Good one Jean, yes greens can be a tricky one, so pleased the lessons have been helpful.
Thanks Will. You’ve inspired me to get going again! I had to relocate due to pandemic with everything in storage… but now I’m ready!
So pleased Lila!
You always break things down so that I can understand! Thanks for the inspiration!
Good one Ann, hope it helps when faced with your next subject.
I will definitely try this!! Thank you
Hope it turns out well Karen
thank you Will. with your methodical & detailed explanation, there’s a glimmer of hope I might be able to have a go at this someday! meanwhile I’m determined to steadily work through your beginners’ courses first
For sure Yuen, pleased you’re enjoying the course.
As always, Will, so clear and helpful. Just in time for me to try on a painting in queue of my friend’s favorite photo of his mountainous “yard.”
Great stuff Jennifer, hope the painting goes well.
Hi Will. What a wonderful lesson! I have recently become much more interested in abstract art, but have no idea how to go about creating it. This step by step shows exactly that. I have never heart of poster painting, so that opens up a whole new area for me. The color grouping does indeed make me think of color as value, an area that I struggle with. I am mainly a watercolor artist and am not as comfortable or confident using acrylics. Colorado, USA, is a high dry desert with extremely low humidity, so the drying time is very short and I struggle to keep mixes fresh and workable. I took up acrylics several years ago so that I could follow your lessons and now have a beautiful gallery of work on my home from your lessons. So much of what you teach is applicable to any media! This lesson looks wonderful and simple enough that I am confident I could do it. I must get my acrylics out now and start this painting! Thanks for this inspiring post! Hope you and Vanessa are keeping well.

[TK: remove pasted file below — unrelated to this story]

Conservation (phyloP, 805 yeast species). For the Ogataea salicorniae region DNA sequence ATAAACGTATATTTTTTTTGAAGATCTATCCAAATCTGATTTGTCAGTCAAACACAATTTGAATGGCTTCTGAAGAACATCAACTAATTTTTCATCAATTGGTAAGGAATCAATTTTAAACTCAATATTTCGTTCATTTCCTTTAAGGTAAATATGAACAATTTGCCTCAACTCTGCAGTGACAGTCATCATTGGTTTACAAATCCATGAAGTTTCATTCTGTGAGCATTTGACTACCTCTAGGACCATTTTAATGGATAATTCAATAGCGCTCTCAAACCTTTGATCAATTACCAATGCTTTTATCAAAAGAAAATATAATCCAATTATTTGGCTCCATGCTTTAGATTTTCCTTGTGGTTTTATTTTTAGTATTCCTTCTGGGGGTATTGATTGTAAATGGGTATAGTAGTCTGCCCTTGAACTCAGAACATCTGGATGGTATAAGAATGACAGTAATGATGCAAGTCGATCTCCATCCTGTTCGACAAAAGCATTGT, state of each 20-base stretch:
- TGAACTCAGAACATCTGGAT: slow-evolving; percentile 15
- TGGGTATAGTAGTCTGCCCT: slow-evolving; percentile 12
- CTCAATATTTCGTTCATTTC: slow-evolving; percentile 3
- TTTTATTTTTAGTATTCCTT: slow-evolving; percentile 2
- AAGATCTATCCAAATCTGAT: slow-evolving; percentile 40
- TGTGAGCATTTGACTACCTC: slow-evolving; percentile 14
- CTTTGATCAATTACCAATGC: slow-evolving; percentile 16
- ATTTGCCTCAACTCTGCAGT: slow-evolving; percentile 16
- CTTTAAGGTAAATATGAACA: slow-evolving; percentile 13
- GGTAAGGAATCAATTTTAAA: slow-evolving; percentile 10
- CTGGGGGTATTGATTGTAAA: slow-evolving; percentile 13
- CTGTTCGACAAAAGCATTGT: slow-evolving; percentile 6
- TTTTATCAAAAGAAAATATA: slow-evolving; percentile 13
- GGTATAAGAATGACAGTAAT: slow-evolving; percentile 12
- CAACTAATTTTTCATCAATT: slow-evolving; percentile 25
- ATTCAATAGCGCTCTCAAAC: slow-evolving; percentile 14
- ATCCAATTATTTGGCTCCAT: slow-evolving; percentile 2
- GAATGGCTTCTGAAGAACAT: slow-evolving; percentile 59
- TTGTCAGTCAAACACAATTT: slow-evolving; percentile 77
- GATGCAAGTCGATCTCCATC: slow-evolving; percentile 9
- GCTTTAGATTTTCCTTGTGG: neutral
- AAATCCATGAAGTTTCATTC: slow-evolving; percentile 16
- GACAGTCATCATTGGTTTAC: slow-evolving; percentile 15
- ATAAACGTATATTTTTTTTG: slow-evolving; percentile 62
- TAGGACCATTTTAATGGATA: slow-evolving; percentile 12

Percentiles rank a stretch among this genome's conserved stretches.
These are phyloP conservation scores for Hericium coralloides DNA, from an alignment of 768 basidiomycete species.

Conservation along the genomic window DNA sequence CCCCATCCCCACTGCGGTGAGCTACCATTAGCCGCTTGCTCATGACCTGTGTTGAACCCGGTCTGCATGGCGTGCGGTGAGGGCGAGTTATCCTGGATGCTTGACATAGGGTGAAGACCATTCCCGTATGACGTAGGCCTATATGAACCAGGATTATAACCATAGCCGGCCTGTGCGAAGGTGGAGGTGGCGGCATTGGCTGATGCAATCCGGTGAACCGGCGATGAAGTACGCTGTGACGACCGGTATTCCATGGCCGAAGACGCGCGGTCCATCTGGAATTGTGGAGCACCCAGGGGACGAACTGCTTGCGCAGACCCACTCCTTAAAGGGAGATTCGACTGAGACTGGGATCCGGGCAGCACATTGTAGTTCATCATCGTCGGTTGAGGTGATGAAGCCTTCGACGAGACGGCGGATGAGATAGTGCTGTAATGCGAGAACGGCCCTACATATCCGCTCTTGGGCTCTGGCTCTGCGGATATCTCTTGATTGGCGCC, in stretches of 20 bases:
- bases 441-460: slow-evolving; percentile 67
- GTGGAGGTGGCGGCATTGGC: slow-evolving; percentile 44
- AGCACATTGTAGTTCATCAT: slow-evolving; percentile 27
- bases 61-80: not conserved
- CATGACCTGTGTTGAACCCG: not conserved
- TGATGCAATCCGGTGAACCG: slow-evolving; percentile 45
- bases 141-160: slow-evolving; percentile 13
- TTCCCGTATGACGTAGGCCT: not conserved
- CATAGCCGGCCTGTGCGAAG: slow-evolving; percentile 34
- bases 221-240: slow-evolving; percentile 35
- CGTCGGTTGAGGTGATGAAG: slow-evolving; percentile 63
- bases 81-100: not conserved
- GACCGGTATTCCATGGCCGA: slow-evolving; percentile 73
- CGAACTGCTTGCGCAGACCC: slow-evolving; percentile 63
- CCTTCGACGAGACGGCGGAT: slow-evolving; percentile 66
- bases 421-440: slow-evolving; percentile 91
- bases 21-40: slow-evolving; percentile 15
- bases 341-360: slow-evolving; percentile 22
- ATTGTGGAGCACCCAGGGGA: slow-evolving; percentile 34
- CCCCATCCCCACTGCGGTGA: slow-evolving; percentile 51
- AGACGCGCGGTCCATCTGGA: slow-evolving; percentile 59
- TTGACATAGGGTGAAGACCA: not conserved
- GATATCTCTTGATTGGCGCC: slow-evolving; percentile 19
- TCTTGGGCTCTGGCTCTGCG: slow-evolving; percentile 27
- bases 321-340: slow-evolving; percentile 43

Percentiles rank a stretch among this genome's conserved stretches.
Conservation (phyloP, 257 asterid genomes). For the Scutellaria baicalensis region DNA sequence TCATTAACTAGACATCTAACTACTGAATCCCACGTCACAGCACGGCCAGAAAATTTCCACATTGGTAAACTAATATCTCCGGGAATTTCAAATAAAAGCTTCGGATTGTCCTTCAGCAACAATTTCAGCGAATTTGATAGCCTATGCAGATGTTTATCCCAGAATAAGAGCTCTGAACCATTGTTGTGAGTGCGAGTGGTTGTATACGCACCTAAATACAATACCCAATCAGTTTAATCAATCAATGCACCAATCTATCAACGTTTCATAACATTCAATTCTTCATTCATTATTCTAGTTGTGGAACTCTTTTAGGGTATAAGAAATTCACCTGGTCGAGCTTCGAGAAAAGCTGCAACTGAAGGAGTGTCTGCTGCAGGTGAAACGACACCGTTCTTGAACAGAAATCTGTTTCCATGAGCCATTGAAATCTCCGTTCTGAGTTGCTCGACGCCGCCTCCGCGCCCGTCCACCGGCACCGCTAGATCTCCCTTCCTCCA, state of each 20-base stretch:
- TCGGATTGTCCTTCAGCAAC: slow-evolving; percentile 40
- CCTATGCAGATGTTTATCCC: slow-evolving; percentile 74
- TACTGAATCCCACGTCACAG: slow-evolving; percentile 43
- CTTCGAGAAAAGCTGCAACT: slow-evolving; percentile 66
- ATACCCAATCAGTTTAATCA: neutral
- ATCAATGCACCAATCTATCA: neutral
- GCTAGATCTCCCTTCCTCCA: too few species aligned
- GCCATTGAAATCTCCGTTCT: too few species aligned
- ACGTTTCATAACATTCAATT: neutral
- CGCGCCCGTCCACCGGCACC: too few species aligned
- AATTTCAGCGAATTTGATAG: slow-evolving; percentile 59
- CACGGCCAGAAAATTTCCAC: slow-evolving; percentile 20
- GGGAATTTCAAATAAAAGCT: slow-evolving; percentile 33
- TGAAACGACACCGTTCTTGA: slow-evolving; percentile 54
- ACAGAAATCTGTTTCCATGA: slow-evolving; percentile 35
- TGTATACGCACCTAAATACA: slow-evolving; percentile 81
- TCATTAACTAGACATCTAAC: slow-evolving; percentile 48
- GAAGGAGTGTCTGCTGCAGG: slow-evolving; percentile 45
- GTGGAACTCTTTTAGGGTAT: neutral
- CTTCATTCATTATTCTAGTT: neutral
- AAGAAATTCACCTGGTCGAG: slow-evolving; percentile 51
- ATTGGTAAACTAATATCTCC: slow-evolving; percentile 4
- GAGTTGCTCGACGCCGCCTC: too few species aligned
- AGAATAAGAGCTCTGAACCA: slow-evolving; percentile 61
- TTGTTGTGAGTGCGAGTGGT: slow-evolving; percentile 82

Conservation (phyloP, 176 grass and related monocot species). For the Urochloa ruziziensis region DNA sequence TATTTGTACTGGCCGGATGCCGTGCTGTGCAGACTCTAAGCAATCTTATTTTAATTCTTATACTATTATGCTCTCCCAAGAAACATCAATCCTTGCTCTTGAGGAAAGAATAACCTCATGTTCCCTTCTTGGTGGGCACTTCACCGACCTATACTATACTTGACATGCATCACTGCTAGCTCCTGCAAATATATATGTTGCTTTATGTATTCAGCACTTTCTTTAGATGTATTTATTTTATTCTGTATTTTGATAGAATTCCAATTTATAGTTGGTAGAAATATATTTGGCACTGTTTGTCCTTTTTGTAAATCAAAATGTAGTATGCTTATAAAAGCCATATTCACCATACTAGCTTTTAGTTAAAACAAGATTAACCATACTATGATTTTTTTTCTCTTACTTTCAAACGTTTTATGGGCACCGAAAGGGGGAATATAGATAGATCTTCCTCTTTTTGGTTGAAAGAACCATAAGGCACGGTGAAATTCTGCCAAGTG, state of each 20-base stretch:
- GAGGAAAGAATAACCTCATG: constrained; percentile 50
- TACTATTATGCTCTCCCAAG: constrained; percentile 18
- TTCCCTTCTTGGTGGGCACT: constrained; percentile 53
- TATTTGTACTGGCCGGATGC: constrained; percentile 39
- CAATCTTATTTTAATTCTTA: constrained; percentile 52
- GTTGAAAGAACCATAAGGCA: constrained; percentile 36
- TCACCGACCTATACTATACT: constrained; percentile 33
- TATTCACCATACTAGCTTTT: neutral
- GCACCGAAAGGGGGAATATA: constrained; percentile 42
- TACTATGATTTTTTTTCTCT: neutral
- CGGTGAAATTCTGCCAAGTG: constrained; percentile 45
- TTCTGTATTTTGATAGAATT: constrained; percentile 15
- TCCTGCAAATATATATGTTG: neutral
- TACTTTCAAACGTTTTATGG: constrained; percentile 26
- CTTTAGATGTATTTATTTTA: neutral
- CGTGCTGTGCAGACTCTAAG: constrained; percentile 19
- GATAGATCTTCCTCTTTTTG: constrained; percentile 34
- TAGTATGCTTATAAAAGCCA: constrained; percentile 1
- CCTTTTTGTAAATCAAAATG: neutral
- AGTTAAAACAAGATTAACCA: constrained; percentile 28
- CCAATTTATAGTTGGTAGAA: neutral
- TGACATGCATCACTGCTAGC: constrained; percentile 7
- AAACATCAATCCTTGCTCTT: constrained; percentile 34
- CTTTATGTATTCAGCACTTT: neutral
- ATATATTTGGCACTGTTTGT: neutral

Hey Nancy, yes, this can be a great technique towards abstraction as well. Create a poster study of a subject…then create a poster study of your poster study.
Hi Will, I will practice this over and over, I love it. I have to admit I’ve never heard of poster study before. Very interesting, thank you.